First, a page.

The efficacy of gabapentin, which acts via alpha2delta-1 subunit of voltage-gated calcium channels, for hiccups of central type is not strongly supported by any randomised controlled trial. Nevertheless, there are several case reports and systematic reviews indicating that gabapentin can be a potential candidate for treatment of hiccups with a central aetiology. A systematic review by Steger et al 6 concluded that its effectiveness in peripheral types of conditions was limited. However, given that gabapentin is commonly useful in the palliative setting for neuropathic pain control, it may be beneficial to try gabapentin before other pharmacological regimes, such as chlorpromazine, haloperidol and nimodipine.
If non-pharmacological manoeuvres and pharmacological interventions are not successful, procedural or surgical interventions should be considered to control intractable hiccups. The risk versus benefits should be carefully explored and discussed with the patient and family members. These approaches may not always be appropriate for palliative patients when quality of life considerations are undertaken, but can be useful when of limited invasiveness. For example, a number of case reports showed that intractable hiccups, which were not manageable with pharmacological treatment, ceased after phrenic or vagal nerve blockage or stimulation (see online supplementary appendix 4).40–45 One case report from South Korea showed that positive pressure ventilation could be a potential management for idiopathic hiccups where both pharmacological and procedural approaches had failed.
A systematic review and meta-analysis of acupuncture treatment for patients suffering from intractable hiccups suggested some benefit when used as an adjunct to medical therapy.46 However, a number of researchers have indicated that definitive conclusions and strong evidence of efficacy was not obtainable due to the limited number of randomised controlled studies and poor methodologies.
Proposed treatment algorithm
Using the NHMRC Evidence Hierarchy, a treatment algorithm for intractable hiccups in palliative care patients has been developed (figure 1). If no clear cause is found, consider the empirical use of a proton pump inhibitor due to gastric reflux being the most common cause of hiccups.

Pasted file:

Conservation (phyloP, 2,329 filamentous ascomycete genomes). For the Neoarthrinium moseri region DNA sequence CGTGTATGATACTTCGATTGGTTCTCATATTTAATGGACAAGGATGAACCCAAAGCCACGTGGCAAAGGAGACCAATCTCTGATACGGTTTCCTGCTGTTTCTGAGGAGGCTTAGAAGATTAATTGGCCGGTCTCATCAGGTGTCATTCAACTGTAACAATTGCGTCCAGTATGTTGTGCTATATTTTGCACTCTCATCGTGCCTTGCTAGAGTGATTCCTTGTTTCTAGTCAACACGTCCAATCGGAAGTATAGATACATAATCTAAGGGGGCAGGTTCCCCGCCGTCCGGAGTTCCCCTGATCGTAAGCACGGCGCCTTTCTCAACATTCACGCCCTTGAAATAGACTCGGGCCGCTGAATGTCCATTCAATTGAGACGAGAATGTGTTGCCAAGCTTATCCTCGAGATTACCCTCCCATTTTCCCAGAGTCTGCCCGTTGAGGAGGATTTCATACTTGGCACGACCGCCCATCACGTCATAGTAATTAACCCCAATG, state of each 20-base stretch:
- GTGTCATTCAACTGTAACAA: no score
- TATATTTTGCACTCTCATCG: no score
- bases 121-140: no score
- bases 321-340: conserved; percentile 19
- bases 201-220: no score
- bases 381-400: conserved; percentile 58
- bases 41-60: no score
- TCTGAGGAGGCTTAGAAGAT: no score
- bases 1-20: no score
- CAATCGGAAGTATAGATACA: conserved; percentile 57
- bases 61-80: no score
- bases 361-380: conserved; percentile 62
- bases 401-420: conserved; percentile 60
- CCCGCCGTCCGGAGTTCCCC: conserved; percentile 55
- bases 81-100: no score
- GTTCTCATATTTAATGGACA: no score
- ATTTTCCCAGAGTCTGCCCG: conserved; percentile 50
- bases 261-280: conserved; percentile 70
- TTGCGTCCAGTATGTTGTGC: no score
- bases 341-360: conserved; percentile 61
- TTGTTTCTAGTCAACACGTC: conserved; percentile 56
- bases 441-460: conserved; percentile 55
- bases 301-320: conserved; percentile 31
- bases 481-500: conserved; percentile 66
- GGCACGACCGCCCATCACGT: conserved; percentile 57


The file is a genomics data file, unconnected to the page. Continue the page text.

If intractable hiccups are caused by a central type of condition, baclofen (level II) is recommended as first-line treatment. It is the only drug that was supported by randomised controlled trials. Based on evidence from case reports, second-line agents include gabapentin, haloperidol and nimodipine (level IV).
For hiccups due to peripheral causes, metoclopramide (level II) is recommended as the first-line treatment. It was the only drug whose efficacy was supported by randomised controlled trials. Proton pump inhibitors may be useful where hiccups are clearly related to gastroreflux symptoms. Second-line agents for peripheral types of hiccups include baclofen, gabapentin, olanzapine, lidocaine methylphenidate, midazolam and nimodipine (level IV).
If a patient is in the last few days of life, consideration should be given to using midazolam by subcutaneous infusion to relieve intractable hiccups. Midazolam may also be used while trialling the efficacy of other treatments. Midazolam is commonly used in the terminal phase of patient care—for management of agitation and distress. This general sedation effect was also found to be useful to suppress hiccup reflexes through case reports.30 31 Refer to table 3 for dosing guideline recommendations.
Persistent or intractable hiccups remain a diagnostic and therapeutic challenge, and can affect a significant minority of palliative care patients. Chlorpromazine, in use for 65 years, remains the only medication with US FDA approval to treat this debilitating condition, but adverse side effects can restrict its use. Limited research findings have more recently established the benefit of newer agents. These include baclofen for hiccups of predominantly central type, and metoclopramide or proton pump inhibitors for patients with peripheral causes.
Further studies of persistent hiccups would increase the understanding of this condition but will require significant collaboration due to the rarity of cases. Future research could involve randomised controlled trials comparing baclofen, metoclopramide and gabapentin in the management of hiccups.
Contributors Conception or design of the work: AMK. Data collection: YSJ. Data analysis and interpretation: YSJ. Drafting the article: YSJ. Critical revision of the article: AMK, PGB. Final approval of the version to be published: YSJ, AMK, PGB.
Competing interests None declared.
Ethics approval This article does not contain any studies with human or animal subjects performed by any of the authors. No study approval was obtained.
Provenance and peer review Not commissioned; externally peer reviewed.